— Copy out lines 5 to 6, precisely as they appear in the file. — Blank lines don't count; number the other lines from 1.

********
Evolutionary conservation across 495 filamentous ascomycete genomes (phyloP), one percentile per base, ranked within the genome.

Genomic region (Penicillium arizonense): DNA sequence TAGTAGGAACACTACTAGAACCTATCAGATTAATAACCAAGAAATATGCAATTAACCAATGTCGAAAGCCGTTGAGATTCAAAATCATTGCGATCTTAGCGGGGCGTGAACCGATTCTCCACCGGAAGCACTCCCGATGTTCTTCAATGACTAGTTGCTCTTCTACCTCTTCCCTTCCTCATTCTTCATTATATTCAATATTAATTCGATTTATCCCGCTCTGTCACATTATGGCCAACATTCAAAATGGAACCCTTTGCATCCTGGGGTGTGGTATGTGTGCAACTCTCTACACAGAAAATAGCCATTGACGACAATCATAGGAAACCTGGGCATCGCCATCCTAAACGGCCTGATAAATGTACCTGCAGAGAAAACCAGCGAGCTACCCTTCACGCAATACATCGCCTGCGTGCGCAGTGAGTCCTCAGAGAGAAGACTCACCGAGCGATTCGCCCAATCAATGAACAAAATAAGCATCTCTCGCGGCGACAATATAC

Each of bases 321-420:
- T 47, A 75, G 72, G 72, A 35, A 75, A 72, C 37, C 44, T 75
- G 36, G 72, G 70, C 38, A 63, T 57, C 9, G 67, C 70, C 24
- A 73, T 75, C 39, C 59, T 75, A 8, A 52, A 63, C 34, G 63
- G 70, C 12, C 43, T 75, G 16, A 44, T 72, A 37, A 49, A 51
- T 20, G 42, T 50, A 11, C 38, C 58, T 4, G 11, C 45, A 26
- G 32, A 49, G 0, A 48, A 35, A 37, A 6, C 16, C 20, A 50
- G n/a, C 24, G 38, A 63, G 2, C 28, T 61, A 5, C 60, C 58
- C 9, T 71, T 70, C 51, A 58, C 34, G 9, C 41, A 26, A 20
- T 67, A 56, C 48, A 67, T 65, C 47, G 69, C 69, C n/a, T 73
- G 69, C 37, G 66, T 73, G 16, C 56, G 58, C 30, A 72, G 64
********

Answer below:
- G 36, G 72, G 70, C 38, A 63, T 57, C 9, G 67, C 70, C 24
- A 73, T 75, C 39, C 59, T 75, A 8, A 52, A 63, C 34, G 63